Is English a bastardised German?
<<Why even bother writing in english?? You should all just go ahead and write in french, and save yourself the trouble.>>
I agree. Theres an ingrained self-loathing in most english speaking academic settings, that makes people go out of their way to use non-Anglosaxon origin words when writing or speaking to sound more "educated". Anglo-saxon words are stigmatized as "dumb" or simple, but french, latin, and greek origin words, are considered "sophisticated"....and like you said, that kind of writing is almost always vauge and devoid of any substance.
These assholes should just go ahead and write in latin, or french, instead of polluting the english language with so many unnecessary foreign words and phrases.
<<I have 14 publications to my name, and I have composed several tomes, so I do consider my linguistic habits will be quite influential, and I always use Latinates.>>
I'm sure they're all terrible....pretentious writing usually is.
I am surprised that you persons consider those linguistic units to be pretentious and excessively flowery when you yourselves know perfectly what they mean and use them daily yourselves. So, provided the text is comprehensible, why do you make ridiculous proclamations?
<<You should all just go ahead and write in french, and save yourself the trouble. >>
Why use French for your academic publications , when you can write in the real McCoy -- Latin itself?
Are there any scholarly journals that accept papers in Latin (other than journals about Latin)?
Why not use French, you question? Well, my response to that is extremely simple. The reason I do not use French for my publications is that my native language is English, and in fact I am not even acquainted with French beyond the intermediate stage. No, English is my native language, and in honesty I experience significantly amorous sentiments toward it, so it would by no means please me to use a different language. I do not consider that it would be more "pure" to use Latin, because there is nothing impure about the English I employ presently. That view is only maintained by those persons who consider purging English of Latinisms a noble terminus toward which to strive.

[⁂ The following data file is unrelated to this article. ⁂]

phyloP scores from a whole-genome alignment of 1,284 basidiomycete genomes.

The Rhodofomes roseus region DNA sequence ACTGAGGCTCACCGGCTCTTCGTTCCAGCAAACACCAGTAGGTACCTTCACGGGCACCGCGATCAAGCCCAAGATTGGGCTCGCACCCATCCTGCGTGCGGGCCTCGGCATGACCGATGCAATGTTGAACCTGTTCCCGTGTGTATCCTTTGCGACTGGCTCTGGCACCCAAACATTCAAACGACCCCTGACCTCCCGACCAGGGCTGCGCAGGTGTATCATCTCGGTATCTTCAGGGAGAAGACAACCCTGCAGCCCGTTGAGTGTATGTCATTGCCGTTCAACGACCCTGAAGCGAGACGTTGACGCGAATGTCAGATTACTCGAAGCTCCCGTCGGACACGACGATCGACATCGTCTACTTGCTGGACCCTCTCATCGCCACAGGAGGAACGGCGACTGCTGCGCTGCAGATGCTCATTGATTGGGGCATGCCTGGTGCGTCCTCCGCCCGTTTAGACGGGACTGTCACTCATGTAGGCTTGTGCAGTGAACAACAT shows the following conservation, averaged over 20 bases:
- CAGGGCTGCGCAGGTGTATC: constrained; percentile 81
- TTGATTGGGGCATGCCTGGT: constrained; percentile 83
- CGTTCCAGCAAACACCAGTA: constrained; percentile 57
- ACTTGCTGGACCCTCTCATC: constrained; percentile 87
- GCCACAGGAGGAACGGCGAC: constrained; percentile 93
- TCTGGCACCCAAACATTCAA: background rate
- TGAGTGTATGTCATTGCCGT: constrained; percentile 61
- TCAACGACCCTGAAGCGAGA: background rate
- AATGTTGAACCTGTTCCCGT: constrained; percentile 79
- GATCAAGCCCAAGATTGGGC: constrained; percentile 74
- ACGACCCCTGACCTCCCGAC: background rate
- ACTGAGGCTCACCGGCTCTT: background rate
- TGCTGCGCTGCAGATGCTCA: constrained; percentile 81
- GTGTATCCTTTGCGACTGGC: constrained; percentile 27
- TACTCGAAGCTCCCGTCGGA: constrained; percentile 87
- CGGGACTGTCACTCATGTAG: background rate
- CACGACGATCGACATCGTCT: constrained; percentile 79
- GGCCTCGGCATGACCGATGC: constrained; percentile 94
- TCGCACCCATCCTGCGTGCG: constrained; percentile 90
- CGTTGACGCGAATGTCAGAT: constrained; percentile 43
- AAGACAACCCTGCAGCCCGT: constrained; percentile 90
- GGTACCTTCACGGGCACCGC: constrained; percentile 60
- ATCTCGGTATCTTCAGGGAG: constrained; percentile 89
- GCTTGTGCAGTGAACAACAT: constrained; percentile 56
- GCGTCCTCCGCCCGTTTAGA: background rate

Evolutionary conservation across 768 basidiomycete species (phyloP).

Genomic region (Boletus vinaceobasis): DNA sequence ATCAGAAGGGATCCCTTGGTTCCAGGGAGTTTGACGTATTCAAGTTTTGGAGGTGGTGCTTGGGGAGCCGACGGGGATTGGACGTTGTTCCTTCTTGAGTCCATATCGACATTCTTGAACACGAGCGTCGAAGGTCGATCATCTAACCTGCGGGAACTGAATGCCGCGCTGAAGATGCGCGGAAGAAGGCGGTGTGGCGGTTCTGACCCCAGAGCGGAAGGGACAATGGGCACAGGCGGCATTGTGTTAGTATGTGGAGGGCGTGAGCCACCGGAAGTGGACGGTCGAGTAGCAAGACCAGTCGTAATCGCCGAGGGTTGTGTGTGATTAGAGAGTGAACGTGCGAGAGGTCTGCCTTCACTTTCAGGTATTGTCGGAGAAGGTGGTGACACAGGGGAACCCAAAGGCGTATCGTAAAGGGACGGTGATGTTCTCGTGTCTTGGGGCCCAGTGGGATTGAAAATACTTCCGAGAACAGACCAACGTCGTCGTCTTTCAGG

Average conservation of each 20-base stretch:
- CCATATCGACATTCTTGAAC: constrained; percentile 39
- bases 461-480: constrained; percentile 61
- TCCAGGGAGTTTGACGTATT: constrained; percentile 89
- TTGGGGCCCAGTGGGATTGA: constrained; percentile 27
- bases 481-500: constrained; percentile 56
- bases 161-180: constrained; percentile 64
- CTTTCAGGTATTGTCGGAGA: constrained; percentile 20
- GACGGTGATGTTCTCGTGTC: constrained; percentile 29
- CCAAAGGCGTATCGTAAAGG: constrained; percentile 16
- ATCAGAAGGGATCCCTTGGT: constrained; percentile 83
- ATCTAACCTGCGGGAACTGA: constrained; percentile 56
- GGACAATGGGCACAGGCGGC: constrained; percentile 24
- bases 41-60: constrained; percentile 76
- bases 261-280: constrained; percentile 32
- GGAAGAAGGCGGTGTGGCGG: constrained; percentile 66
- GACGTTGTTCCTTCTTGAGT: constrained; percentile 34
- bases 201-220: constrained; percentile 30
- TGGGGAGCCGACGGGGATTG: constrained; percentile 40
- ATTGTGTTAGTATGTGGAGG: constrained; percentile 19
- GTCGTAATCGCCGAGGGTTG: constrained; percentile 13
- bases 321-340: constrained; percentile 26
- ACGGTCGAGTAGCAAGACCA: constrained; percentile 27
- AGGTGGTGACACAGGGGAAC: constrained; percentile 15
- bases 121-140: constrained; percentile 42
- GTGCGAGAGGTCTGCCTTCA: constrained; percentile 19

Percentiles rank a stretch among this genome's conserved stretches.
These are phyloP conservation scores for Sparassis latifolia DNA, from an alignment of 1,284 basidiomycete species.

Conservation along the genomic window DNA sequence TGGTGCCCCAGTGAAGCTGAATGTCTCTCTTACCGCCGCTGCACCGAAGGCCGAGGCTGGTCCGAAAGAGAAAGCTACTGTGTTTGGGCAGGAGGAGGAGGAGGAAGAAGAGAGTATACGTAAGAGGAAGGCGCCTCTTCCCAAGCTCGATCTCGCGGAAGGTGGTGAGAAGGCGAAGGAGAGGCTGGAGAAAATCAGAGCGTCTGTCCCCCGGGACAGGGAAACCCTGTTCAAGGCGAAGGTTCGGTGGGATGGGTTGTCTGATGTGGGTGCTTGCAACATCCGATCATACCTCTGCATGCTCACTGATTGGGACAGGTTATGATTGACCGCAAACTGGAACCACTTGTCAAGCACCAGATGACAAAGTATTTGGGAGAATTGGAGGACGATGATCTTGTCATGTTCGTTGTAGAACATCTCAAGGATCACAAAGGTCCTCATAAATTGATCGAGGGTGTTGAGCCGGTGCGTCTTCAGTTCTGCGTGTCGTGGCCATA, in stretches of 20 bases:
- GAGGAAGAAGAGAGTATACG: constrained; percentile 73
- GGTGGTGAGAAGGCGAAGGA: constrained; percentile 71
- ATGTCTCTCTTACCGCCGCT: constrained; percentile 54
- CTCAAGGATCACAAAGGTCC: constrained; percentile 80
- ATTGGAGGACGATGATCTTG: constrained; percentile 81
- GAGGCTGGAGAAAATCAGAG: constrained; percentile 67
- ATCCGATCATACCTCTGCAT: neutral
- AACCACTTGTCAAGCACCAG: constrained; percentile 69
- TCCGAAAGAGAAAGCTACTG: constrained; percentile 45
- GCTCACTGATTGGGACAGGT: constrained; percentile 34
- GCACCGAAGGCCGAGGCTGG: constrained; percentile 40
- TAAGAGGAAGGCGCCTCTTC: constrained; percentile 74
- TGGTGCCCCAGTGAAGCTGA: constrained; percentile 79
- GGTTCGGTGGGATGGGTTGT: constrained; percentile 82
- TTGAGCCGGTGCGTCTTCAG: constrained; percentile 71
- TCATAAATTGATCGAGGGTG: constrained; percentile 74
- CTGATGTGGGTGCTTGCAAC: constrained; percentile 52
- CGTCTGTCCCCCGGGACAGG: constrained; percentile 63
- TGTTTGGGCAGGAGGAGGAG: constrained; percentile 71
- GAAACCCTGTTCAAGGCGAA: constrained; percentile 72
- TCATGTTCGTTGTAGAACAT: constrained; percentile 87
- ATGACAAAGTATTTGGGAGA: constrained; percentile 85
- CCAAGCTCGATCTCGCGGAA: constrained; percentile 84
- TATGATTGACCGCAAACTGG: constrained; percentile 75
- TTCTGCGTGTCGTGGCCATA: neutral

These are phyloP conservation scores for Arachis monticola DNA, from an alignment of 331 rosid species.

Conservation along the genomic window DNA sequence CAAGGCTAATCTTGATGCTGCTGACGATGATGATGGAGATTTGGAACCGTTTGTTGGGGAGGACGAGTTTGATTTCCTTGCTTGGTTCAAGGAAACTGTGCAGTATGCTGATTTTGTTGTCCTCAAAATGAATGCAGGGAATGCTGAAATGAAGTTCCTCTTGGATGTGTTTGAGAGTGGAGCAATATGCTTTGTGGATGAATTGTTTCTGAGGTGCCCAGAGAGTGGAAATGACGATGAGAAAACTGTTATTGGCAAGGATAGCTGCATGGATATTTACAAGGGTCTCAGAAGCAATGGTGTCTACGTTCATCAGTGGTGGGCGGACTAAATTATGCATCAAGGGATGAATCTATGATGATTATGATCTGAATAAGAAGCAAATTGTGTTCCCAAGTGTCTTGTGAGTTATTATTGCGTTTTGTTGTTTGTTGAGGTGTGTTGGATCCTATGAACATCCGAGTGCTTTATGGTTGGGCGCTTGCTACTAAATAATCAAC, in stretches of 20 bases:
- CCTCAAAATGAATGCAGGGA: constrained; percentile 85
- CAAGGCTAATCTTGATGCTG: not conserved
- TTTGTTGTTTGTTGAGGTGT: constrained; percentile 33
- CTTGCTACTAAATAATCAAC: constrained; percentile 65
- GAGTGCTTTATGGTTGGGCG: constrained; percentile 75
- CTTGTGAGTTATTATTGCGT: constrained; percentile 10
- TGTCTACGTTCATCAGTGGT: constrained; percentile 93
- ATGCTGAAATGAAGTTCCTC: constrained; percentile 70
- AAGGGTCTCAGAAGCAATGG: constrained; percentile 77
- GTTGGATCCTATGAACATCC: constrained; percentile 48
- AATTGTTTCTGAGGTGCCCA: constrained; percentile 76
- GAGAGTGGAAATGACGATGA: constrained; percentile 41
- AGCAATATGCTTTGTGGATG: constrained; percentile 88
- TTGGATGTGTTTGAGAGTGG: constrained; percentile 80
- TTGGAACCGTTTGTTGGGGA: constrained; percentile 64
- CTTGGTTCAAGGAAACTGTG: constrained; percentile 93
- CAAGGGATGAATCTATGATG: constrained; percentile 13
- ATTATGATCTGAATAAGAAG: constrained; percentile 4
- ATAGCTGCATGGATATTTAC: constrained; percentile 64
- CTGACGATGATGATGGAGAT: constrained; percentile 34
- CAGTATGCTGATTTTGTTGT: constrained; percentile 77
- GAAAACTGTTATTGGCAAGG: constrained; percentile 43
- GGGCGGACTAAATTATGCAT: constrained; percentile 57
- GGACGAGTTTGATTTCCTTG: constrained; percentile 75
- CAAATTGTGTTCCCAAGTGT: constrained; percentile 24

Correspondence of a legal nature to the Vatican has to be in Latin even today.
<<OH, like "TELEPHONE"?
or perhaps like "UNIT"?
it's English. it's called "A NEOLOGISM" hmMM??>>
Neologisms are useful when they fill a void not covered by any existing words, but they're pointless they're nothing but synonyms of perfectly good words already in widespread use.
*they're pointless when they're nothing but synonyms of perfectly good words already in widespread use
<<*they're pointless when they're nothing but synonyms of perfectly good words already in widespread use >>
This is true of 80% of latinate words that are currently part of the english vocabulary.
Nobody should ever say "in lieu of" when you can easily say INSTEAD of.
Nobody should ever "pose" any questions, when its perfectly fine to just ASK the goddamn question.
What's wrong with linguistic richness? So we must use one word and only one word? Then where is the expression?
Unless there are any subtle nuances to the alternative words, what purpose do they serve? It would be best to expunge them from our language.
<<Unless there are any subtle nuances to the alternative words, what purpose do they serve? It would be best to expunge them from our language.>>
Аfter you hahahah. Look at your own post.
And yes, there are subtle nuances. There is a difference between posing a question and asking one.
Yes, I would agree that there is a difference in that case. I'm not the one who gave that example. However, you have to admit that there are many superfluous words in English.
Yep, like the word "superfluous" is definitely superfluous.
***polluting the english language with so many unnecessary foreign words and phrases***
Have you never heard of linguistic enrichment?
Many words in the English Language are derived from Latin as well as from many other "unnecessary foreign words", and as for the phrases, well they are in fairly common use as a standard form of expression, so don't be so parochial and narrow minded.
If you feel so strongly about this then why not take issue with the many of your compatriots who insist on using the phrase "per se" - ad infinitum! It's used far more often by American journalistic correspondents, for example, than by their British colleagues.